When journalist, stand-up comic and actress Jenny Allen performs at the Martha’s Vineyard Playhouse this weekend, she’s bringing her acclaimed one-woman show full circle to its original stage.

I Got Sick Then I Got Better, Ms. Allen’s engaging memoir of her struggle with two types of life-threatening cancer, found its first audience at the playhouse in the summer of 2007.

“I kind of had to dare myself,” Ms. Allen recalled of that initial Monday night reading. “I wasn’t sure how this would fly.”

What she could never have imagined was that her 50-minute reading would intrigue the director and playwright James Lapine, a casual acquaintance who happened to be in the Vineyard Haven audience that night.

“I didn’t know he was coming to the show,” Ms. Allen said. “He emailed me right afterwards and said, ‘I’d like to work with you on this, if you’re interested.’”

“Wasn’t that an amazing thing to do?” she added. “Every time I tell this to anybody, it brings a tear to my eye. Just out of nowhere, this act of incredible generosity.”

The Pulitzer Prize and Tony Award-winning Mr. Lapine worked closely with Ms. Allen to craft her cancer notes into a compelling 75-minute performance.

“He was my editor — really my collaborator,” she said. “He was so gentle and savvy.”

Working chiefly with the texts, Mr. Lapine brought in associate director Darren Katz as Ms. Allen’s performance coach. “It was like a master class in acting,” Ms. Allen said. “I think my assumption was, if I remembered my lines and I remembered to be charming, that would be a good evening.”

But Mr. Lapine and Mr. Katz wanted much more. “We took apart the show line by line,” Ms. Allen said. “We broke it down so that every line had to be felt. Every line had to be justified, as if someone else had written it.”

One result was that a lot of Ms. Allen’s material — collected with a journalist’s painstaking precision — simply had to go. “I say to my friends, if he hadn’t been watching over it and working with me, the show would be seven hours long and I’d be doing it in my living room alone.”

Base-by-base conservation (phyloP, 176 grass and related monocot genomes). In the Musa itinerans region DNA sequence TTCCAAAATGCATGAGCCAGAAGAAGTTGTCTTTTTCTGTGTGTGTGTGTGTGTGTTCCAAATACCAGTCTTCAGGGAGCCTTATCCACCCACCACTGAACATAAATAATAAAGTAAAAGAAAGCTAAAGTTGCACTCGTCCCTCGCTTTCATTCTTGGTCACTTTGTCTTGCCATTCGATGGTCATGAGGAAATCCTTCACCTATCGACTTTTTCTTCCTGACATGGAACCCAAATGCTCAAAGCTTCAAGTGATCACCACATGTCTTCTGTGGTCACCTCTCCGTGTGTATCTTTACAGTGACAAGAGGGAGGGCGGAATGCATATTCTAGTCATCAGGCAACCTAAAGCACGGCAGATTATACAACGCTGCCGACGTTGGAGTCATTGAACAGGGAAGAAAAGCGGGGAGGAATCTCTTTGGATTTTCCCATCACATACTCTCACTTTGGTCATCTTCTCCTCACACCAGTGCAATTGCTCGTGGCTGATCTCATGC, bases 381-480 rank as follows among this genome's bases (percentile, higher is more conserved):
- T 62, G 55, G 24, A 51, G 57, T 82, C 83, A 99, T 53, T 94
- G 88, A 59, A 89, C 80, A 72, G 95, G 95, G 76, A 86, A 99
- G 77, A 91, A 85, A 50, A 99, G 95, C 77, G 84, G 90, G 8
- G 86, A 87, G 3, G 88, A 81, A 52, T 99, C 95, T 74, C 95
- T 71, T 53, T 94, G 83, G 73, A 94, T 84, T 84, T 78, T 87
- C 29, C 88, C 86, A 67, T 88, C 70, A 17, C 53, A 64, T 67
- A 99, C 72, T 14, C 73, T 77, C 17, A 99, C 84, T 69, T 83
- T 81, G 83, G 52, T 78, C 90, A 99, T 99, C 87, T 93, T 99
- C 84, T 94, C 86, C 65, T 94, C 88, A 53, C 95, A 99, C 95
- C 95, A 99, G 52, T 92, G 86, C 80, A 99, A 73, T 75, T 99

By 2009, I Got Sick Then I Got Better was playing in New York city, with held-over runs and a glowing review from New York Times theatre critic Ben Brantley. “It’s nice to have the Times in your corner,” Ms. Allen said.

Since then, she’s taken the show to other North American stages, and is preparing for a performance in Olympia, Wash. next month.

“I love it when anybody asks me to do it, but I have a particular allegiance and fondness for the playhouse,” said Ms. Allen, who is also the theatre’s literary manager.

Although it is centered on her experiences with endometrial cancer and ovarian cancer, I Got Sick Then I Got Better is designed for a wide audience, Ms. Allen said.

“Anybody who’s had an illness or knows anybody who’s had an illness seems to identify with it — the feelings of isolation, the ridiculous things that happen, the funny things that happen. It’s not meant to be a show just for people who’ve had cancer or have cancer.”

Ms. Allen often feels a powerful connection with her audiences. “Even though I’m doing all the talking, to me it feels like a conversation because they’re doing a lot of nodding,” she said.

Ms. Allen also likes to mingle after the performance.

“I always hang around a little after the show, because people often need to talk,” she said. “When we have an understanding and we know each other, it finishes off the evening.”

I Got Sick Then I Got Better will be performed at the Martha’s Vineyard Playhouse on Friday, May 18 and Saturday, May 19, both shows beginning at 7:30 p.m. Tickets are $35. Visit mvplayhouse.org.